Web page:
Another of my favorite indie tracks in my youth. Can I say 'indie' anymore? Ten years ago the term had meaning, but I get the impression this has faded. I'm talking about bands who recorded for small independent labels, obviously. Anyway, I have a special fondness for McCarthy, since they played at the first live show I ever attended. It was on March 3rd 1990 at the Bowen West Theatre in Bedford, England. Were you there? I know at least one member of this site was (how's it going, Phil?).
Anyway, this is another superbly evocative track for me, with layers of nicely picked guitars, and some intense drumming. The vocals are heartfelt in a way that unkind people might call 'weedy'; I think they're brilliant, needless to say. McCarthy were a superb indie band with jangly Wedding Present-style guitars and a political edge. Tim Gane later went on to form Stereolab, who I also like a lot, but in a very different way.
from the single Red Sleeping Beauty (Pink Label PINKY 12) available on CD - That's All Very Well But (Cherry Red)
It took me some time, but I'm finally really getting into Tipsy's second album, 'Uh Oh!' This track is a beautiful sound collage, with a slightly more complex structure than a lot of predominanty sampled tracks have. Its samples include celestial harps, gentle beats, middle eastern snake charmer sounds, old wordless vocals, and lots more wonderful sounding stuff I can't identify. The overall effect is rather intoxicating. My admiration for this track mixed with a touch of jealousy - I have some of the records being sampled here (for example, the 'Bacharach Baroque' version of 'Close to you' is clearly audible), but my own audio assembling skills are rather poor compared with those of Tipsy. If you haven't listened to Tipsy since 'Trip Tease', or even if you're just interested in creative sampling, I recommend checking this out.
from Uh-Oh! (Asphodel asphodel 2003), available on CD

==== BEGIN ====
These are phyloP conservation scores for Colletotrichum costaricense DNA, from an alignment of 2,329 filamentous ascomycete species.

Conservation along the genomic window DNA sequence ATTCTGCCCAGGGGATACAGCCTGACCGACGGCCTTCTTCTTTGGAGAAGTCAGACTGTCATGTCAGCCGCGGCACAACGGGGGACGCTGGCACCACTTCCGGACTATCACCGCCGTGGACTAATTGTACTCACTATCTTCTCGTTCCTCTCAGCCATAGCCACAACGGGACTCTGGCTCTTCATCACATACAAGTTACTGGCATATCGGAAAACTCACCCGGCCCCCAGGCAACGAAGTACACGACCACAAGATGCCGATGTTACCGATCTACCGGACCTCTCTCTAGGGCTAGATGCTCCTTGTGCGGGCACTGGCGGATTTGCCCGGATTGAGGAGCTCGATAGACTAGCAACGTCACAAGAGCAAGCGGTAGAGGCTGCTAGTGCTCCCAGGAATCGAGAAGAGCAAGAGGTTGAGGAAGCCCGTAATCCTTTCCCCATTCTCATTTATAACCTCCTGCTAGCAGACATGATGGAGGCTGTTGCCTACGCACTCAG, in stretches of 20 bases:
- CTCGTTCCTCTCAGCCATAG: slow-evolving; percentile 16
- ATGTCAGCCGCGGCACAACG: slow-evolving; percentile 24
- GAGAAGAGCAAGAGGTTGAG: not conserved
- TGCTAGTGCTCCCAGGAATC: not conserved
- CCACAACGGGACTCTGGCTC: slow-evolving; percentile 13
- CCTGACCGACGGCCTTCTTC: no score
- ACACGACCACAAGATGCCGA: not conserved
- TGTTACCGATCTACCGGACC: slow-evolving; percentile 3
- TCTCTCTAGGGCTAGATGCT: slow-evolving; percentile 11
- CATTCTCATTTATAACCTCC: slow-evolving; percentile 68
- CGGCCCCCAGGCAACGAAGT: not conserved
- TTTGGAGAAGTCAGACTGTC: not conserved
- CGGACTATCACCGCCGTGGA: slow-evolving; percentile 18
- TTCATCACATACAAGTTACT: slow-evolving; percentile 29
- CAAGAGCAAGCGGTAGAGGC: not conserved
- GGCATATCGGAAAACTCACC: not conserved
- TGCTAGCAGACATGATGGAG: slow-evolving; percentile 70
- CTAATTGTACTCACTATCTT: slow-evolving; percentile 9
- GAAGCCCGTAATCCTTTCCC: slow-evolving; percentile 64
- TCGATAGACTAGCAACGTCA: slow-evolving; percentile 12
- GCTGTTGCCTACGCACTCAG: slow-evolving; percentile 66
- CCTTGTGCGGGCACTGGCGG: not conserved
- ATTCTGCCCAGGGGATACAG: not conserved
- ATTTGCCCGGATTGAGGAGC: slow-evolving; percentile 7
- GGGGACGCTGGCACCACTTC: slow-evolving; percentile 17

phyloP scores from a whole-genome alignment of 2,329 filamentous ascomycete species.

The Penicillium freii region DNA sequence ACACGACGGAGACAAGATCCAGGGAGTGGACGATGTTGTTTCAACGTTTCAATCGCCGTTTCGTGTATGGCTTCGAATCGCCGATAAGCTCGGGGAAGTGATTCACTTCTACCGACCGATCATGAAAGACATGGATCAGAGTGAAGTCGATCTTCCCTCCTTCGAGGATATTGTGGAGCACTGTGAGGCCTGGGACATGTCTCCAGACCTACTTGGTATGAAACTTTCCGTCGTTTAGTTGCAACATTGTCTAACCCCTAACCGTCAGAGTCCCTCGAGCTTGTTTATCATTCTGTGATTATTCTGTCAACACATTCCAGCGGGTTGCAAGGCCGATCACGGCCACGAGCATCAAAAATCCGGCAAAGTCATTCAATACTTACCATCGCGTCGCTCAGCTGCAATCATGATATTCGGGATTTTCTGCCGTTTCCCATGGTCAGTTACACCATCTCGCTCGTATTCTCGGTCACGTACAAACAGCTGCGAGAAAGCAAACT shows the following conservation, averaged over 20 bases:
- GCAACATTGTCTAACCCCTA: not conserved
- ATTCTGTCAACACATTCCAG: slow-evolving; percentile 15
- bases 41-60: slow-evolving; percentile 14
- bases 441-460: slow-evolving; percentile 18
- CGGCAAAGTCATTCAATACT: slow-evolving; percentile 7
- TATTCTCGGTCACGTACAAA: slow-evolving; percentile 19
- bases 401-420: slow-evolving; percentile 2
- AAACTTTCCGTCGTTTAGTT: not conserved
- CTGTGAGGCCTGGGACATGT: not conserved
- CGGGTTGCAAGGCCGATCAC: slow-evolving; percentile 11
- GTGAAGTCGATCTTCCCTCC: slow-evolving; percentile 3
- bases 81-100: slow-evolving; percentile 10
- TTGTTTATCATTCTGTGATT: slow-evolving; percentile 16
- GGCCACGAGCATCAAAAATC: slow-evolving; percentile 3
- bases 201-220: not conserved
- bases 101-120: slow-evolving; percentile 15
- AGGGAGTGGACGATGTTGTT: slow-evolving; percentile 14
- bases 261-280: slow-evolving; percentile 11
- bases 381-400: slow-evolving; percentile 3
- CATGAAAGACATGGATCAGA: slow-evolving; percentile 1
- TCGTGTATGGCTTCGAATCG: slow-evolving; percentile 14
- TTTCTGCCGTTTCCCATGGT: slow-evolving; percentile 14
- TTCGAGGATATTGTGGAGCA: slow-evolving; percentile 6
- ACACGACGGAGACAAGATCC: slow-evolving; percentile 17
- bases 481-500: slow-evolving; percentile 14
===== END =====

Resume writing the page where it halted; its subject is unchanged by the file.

This was actually never one of my favorite Bacharach songs, but I find this version delightful. It opens with a simple bassline and a groovy breakbeat, which are soon joined by delicate strings and woodwinds, and finally Cal's cool vibes. There are a lot of cool sounds in the mix; I think I can hear both a 12 string guitar and a hammond organ. Anyway, the track swings very nicely, and the groovy beat carries on relentlessly in the background. The all-Bacharach album this comes from is apparently disliked by purists, but I think it's really rather wonderful.
from Sounds Out Burt Bacharach (Skye), available on CD
An intense and beautiful epic, this track is the opener on the band's superb 1998 album, 'Deserters Songs'. I'm quite fickle, and usually prefer two to three-minute songs, but this track is so brilliant that it seems short at 6 minutes. It builds up beautifully, starting with just an echoey string aura, with vocals, synth (a Supertramp-like wurlitzer sound) and guitar coming in one by one. The music finally explodes after a couple of minutes, with full drums and eerie oscillating noises. It's incredibly beautiful and dense, and the song has a melancholy air that is very affecting. Mercury Rev have a habit of putting incredible tracks at the beginning of their albums. I'm glad they are now getting more of the attention they deserve.
from Deserter's Songs (V2 VVR1002772), available on CD
An unusual-sounding instrumental that mixes a 3/4 time signature with a light breakbeat. The song (incorrectly cited as 'the name of the game' on the record I have) is a spooky and groovy instrumental, with a continuous organ riff, great strings, and a big beat. A different interpretation of this song by another British arranger, John Gregory, appears on the excellent German compilation 'the mad mad world of soundtracks'.